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item Bauchan, Gary
item Xia, Zheng-Lian
item Van Berkum, Peter

Submitted to: North American Alfalfa Improvement Conference
Publication Type: Abstract Only
Publication Acceptance Date: 7/16/2006
Publication Date: 7/20/2006
Citation: Bauchan, G.R., Xia, Z., Van Berkum, P.B. 2006. Molecular dna markers utilized to discern alfalfa fall dormancy check cultivars. North American Alfalfa Improvement Conference. July 16-19, 2006, Minneapolis, MN. p.6.

Interpretive Summary:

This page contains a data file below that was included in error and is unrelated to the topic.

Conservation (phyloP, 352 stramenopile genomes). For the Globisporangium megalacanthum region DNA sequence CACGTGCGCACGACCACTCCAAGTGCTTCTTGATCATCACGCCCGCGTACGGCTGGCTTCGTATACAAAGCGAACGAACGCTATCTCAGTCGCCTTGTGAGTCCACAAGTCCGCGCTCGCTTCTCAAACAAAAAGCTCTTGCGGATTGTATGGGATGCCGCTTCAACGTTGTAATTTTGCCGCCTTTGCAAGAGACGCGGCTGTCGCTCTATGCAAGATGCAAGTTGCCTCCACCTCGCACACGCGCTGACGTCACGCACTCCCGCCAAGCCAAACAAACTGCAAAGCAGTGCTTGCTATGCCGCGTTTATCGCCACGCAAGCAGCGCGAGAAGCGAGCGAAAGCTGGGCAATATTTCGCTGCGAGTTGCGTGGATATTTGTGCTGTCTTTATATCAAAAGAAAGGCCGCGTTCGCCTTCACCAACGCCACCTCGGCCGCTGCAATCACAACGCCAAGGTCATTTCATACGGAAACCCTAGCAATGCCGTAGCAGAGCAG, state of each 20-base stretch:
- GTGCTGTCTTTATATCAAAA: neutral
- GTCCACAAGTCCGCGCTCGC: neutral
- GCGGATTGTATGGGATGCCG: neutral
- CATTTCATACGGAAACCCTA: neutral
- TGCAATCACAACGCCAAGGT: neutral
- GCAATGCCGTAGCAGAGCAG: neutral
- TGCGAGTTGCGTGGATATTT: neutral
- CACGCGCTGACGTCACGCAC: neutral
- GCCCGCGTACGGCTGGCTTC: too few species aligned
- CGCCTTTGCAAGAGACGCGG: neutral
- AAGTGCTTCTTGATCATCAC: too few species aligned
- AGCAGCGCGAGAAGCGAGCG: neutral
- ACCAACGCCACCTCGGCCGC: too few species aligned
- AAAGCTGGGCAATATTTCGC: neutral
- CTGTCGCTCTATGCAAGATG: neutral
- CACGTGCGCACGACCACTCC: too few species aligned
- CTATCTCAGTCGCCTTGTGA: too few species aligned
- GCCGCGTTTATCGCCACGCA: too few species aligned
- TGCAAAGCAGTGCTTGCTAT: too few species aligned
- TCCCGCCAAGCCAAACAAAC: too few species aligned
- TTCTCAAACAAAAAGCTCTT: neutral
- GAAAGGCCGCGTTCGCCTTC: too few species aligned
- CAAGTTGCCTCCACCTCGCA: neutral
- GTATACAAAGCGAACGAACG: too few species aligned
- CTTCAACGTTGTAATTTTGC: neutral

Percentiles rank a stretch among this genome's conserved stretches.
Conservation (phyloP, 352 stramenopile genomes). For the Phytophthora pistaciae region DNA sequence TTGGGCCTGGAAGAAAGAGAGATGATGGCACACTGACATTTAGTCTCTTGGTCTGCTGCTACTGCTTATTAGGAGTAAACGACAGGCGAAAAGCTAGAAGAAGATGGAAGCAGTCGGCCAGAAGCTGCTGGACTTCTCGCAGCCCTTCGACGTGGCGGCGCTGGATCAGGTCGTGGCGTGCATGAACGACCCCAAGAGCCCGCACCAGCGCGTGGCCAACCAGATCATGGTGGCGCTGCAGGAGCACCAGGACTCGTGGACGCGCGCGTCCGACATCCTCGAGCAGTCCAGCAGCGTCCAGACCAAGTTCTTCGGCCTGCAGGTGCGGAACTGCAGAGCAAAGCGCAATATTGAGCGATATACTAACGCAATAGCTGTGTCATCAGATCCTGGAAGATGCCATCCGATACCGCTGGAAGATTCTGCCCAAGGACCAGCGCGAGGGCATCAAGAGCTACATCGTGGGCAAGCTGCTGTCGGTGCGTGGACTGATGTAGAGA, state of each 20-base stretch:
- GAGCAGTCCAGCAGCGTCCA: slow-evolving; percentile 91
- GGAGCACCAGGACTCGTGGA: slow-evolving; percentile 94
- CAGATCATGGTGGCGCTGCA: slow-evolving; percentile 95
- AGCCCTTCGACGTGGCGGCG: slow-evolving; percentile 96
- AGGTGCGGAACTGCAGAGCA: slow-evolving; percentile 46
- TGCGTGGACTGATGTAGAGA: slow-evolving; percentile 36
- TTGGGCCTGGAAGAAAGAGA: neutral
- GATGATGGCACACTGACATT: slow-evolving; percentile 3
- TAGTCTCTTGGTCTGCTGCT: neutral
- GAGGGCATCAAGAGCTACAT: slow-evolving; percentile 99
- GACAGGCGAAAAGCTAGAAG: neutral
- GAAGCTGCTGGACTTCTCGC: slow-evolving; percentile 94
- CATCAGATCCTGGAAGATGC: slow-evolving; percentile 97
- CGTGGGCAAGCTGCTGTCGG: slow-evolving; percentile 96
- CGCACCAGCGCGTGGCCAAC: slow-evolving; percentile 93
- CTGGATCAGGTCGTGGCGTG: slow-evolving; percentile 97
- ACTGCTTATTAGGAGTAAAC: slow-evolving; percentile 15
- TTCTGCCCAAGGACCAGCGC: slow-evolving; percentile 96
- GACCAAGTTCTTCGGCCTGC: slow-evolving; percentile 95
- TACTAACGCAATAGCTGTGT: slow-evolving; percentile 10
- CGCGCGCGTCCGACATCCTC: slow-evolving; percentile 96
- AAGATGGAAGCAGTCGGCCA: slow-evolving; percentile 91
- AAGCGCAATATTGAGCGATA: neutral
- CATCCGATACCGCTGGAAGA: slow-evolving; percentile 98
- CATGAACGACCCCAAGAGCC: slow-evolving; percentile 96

Technical Abstract: Alfalfa cultivars are difficult to distinguish based upon morphological traits. Only a few morphological traits have been used to describe alfalfa. Molecular markers especially simple sequence repeats (SSR) have not been utilized in alfalfa to characterize alfalfa cultivars. This study was conducted to determine if simple sequence repeat (SSR) DNA markers could be used to distinguish the eleven fall dormancy standard check cultivars of alfalfa. Three differently derived SSR were utilized. Genomic SSR (gSSR) derived from a genomic library of Medicago sativa; SSR derived from express sequence tag (EST) from M. truncatula and bacterial artificial chromosome (BAC) derived SSR also from M. truncatula were all used. SSR primer pairs were fluorescently labelled and sequenced on a 3730 DNA Analyzer. The gSSR were the most informative SSR with 90% being useful followed by the BAC SSR (36%) and EST derived SSR at only 31%. The sequence data were analyzed and a dendogram was developed to determine relationships among the alfalfa cultivars. Based upon the results from this study we have shown that two of the very fall dormant cultivars (Fall dormancy (FD) class 1 and 2) cluster together, the two FD class cultivars which are typically grown in the Mid-western U.S. FD 3 and 4 clustered together, as did the two semi-dormant (FD 5 and 6) standard check cultivars, while the non dormant cultivars (FD 7 - 11) clustered in a large group. We have shown that SSR can be utilized to group the eleven fall dormancy check cultivars of alfalfa, although additional SSR may need to be developed to clearly identify individual cultivars of alfalfa.